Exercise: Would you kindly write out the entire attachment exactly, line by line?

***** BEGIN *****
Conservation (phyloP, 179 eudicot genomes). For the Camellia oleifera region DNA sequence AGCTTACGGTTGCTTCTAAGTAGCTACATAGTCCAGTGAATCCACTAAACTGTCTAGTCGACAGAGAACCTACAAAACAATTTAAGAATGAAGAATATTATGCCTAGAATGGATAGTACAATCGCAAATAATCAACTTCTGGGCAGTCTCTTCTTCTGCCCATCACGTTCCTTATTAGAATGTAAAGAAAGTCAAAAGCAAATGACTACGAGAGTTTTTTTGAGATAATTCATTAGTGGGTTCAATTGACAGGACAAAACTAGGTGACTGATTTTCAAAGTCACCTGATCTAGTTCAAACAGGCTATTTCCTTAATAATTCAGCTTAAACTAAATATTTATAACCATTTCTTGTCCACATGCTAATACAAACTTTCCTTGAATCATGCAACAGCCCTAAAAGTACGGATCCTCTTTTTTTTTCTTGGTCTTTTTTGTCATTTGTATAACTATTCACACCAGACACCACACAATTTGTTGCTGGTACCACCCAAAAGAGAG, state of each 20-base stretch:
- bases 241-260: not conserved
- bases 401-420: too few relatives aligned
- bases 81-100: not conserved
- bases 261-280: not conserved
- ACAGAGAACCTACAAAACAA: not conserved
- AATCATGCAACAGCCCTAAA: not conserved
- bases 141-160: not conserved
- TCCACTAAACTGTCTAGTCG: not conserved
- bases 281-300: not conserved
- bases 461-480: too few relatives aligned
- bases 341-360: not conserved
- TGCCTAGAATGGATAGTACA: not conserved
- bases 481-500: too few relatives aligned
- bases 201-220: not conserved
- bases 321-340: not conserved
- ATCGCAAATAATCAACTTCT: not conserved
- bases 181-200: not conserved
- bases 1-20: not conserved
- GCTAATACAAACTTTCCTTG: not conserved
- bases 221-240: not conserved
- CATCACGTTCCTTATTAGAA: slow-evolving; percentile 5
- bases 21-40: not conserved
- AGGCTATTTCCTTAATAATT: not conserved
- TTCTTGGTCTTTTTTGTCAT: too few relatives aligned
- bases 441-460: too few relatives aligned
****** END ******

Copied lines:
Conservation (phyloP, 179 eudicot genomes). For the Camellia oleifera region DNA sequence AGCTTACGGTTGCTTCTAAGTAGCTACATAGTCCAGTGAATCCACTAAACTGTCTAGTCGACAGAGAACCTACAAAACAATTTAAGAATGAAGAATATTATGCCTAGAATGGATAGTACAATCGCAAATAATCAACTTCTGGGCAGTCTCTTCTTCTGCCCATCACGTTCCTTATTAGAATGTAAAGAAAGTCAAAAGCAAATGACTACGAGAGTTTTTTTGAGATAATTCATTAGTGGGTTCAATTGACAGGACAAAACTAGGTGACTGATTTTCAAAGTCACCTGATCTAGTTCAAACAGGCTATTTCCTTAATAATTCAGCTTAAACTAAATATTTATAACCATTTCTTGTCCACATGCTAATACAAACTTTCCTTGAATCATGCAACAGCCCTAAAAGTACGGATCCTCTTTTTTTTTCTTGGTCTTTTTTGTCATTTGTATAACTATTCACACCAGACACCACACAATTTGTTGCTGGTACCACCCAAAAGAGAG, state of each 20-base stretch:
- bases 241-260: not conserved
- bases 401-420: too few relatives aligned
- bases 81-100: not conserved
- bases 261-280: not conserved
- ACAGAGAACCTACAAAACAA: not conserved
- AATCATGCAACAGCCCTAAA: not conserved
- bases 141-160: not conserved
- TCCACTAAACTGTCTAGTCG: not conserved
- bases 281-300: not conserved
- bases 461-480: too few relatives aligned
- bases 341-360: not conserved
- TGCCTAGAATGGATAGTACA: not conserved
- bases 481-500: too few relatives aligned
- bases 201-220: not conserved
- bases 321-340: not conserved
- ATCGCAAATAATCAACTTCT: not conserved
- bases 181-200: not conserved
- bases 1-20: not conserved
- GCTAATACAAACTTTCCTTG: not conserved
- bases 221-240: not conserved
- CATCACGTTCCTTATTAGAA: slow-evolving; percentile 5
- bases 21-40: not conserved
- AGGCTATTTCCTTAATAATT: not conserved
- TTCTTGGTCTTTTTTGTCAT: too few relatives aligned
- bases 441-460: too few relatives aligned